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1795 Joseph Scott
$ 295.00

Joseph Scott's 1795 map of South Carolina, found in the first American Gazetteer, is an intriguing historical artifact. It's one of the earliest available American maps of the state, providing a snapshot of the geographic understanding of the time. It shows the state divided into nine districts, capturing the administrative divisions of South Carolina towards the end of the 18th century.

The map's key features are the districts it outlines. The Ninety-Six and Cheraw districts are particularly striking, delineated clearly but not yet labelled.  

The counties, too, are depicted, though not comprehensively. This lack of uniform detail suggests that county boundaries may have been in flux or less significant to Scott's audience than the larger districts.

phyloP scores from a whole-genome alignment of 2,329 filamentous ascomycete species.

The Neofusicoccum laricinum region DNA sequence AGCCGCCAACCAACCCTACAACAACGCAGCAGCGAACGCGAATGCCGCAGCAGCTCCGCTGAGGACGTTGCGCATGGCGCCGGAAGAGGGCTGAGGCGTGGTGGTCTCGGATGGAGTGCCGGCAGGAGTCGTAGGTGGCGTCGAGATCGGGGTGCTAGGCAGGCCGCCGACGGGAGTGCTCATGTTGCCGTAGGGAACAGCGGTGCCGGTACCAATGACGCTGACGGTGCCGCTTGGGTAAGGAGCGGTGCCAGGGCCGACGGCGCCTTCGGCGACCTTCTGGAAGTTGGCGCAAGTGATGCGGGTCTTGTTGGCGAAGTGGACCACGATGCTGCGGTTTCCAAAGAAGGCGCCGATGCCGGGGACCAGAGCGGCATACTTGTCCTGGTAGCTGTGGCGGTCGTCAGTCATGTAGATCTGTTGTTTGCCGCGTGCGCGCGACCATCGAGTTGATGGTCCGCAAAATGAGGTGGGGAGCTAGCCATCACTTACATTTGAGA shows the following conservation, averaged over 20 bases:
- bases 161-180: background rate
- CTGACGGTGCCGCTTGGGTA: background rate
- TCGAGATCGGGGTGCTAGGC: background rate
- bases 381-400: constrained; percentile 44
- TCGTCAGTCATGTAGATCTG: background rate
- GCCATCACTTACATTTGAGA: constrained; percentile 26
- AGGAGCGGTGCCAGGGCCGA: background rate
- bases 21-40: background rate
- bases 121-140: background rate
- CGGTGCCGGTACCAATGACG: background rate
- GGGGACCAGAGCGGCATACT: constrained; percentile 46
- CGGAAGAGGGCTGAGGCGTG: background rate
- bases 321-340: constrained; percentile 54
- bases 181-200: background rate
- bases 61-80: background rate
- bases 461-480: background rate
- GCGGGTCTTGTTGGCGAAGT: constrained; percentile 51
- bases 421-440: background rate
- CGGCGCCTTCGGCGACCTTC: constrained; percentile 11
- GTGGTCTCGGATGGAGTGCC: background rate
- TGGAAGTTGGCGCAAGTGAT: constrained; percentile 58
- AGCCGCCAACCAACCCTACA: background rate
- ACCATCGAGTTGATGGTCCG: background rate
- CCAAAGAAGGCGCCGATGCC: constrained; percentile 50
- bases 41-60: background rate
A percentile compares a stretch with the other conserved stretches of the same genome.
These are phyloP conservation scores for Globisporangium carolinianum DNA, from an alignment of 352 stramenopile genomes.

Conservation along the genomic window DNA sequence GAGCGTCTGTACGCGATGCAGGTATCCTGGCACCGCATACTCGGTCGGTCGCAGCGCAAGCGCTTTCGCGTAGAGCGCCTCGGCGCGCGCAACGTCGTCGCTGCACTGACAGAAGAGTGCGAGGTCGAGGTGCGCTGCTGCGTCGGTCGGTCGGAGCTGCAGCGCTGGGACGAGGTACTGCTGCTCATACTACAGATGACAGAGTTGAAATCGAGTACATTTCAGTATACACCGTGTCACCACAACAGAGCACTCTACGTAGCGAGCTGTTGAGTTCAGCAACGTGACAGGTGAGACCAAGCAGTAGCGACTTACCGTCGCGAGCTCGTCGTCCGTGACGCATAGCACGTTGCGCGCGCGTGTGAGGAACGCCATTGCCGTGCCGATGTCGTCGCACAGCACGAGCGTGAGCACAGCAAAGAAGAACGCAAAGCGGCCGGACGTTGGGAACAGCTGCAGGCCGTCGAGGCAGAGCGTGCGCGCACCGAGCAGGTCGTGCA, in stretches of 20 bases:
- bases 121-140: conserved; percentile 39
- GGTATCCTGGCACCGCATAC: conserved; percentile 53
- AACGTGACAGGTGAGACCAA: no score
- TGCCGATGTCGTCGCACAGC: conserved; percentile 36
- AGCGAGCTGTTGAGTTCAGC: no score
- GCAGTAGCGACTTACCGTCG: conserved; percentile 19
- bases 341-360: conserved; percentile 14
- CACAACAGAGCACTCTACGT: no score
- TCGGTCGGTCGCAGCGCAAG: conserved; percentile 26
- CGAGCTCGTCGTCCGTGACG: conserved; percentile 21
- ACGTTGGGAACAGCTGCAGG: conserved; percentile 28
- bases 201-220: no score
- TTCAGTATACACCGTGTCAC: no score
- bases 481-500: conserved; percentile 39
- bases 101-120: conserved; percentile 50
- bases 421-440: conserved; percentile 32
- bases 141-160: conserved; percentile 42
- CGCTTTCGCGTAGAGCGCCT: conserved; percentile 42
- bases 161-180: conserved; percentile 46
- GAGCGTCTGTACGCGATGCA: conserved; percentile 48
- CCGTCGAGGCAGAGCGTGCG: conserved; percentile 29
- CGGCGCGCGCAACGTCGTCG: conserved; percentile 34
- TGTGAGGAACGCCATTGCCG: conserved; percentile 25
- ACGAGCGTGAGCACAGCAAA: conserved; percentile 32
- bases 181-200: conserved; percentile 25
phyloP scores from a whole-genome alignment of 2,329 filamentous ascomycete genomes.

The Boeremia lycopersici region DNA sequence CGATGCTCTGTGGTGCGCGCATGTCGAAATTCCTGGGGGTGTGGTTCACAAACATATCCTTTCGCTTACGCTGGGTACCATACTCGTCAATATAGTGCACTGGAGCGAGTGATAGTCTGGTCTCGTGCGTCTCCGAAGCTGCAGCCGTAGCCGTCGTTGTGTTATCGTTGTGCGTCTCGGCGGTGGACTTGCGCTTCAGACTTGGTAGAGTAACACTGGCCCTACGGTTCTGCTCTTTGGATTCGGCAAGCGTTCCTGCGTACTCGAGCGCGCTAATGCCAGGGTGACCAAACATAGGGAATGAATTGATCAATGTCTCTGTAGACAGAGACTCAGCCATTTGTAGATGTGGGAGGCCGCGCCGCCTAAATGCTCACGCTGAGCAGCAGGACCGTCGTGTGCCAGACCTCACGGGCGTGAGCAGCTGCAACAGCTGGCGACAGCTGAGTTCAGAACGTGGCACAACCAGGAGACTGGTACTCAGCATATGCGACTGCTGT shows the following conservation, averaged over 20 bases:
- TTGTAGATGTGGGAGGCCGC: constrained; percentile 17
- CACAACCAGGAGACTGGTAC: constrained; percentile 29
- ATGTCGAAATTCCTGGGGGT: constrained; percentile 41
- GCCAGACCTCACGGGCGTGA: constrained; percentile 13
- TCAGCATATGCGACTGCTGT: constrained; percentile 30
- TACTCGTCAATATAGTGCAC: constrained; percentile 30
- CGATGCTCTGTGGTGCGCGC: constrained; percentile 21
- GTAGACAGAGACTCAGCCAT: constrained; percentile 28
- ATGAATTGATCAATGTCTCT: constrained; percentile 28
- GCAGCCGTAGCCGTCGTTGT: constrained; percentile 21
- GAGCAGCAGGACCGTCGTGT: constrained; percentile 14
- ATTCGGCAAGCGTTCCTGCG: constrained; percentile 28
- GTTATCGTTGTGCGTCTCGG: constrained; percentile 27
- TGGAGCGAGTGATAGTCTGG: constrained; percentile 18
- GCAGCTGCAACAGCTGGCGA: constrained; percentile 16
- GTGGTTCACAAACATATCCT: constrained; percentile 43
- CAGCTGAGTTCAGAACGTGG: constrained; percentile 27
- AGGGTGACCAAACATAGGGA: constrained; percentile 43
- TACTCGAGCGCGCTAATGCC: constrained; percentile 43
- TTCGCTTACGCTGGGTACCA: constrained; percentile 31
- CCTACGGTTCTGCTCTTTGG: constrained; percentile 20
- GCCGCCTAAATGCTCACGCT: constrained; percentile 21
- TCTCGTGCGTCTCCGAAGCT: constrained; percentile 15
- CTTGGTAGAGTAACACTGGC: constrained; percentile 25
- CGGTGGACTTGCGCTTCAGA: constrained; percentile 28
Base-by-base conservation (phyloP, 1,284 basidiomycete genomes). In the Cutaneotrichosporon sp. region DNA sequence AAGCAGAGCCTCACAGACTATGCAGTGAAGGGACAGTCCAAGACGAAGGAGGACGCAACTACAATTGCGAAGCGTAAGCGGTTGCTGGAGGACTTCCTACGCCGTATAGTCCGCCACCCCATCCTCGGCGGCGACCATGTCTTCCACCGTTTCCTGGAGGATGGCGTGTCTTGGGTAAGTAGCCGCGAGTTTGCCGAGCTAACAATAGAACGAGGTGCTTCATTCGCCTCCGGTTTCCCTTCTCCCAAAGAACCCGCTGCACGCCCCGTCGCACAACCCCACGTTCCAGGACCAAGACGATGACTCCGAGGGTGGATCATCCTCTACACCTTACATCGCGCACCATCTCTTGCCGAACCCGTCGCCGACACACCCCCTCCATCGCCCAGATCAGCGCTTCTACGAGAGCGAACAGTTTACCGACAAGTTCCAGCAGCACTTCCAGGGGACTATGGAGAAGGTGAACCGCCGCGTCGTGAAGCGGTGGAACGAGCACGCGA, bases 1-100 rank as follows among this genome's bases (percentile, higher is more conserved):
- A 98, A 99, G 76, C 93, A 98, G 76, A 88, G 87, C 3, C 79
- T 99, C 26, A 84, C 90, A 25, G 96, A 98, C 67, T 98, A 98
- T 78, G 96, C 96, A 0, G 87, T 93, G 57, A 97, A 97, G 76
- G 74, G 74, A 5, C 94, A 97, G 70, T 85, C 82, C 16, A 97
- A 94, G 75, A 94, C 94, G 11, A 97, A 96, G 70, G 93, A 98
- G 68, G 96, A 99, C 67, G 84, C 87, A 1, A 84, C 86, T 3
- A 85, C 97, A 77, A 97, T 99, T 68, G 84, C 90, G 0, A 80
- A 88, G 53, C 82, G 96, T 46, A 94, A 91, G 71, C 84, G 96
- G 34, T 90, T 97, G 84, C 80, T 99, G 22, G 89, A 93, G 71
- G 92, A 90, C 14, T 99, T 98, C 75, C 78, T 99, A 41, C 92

A notable point is the representation of the Tugaloo River, which is rendered as "Tugelo" on the map. This variant spelling provides an insight into the evolving language and place-names of the time. Such a discrepancy reminds us that language, like geography, is fluid, and maps can often bear witness to these changes. 

The style of Scott's map is distinctly utilitarian, in line with the pragmatism of the late 18th-century cartography. It lacks the ornate flourishes found in earlier European maps but is nonetheless elegantly presented. Its stark lines and clear labels embody the Enlightenment's emphasis on clarity and rationality.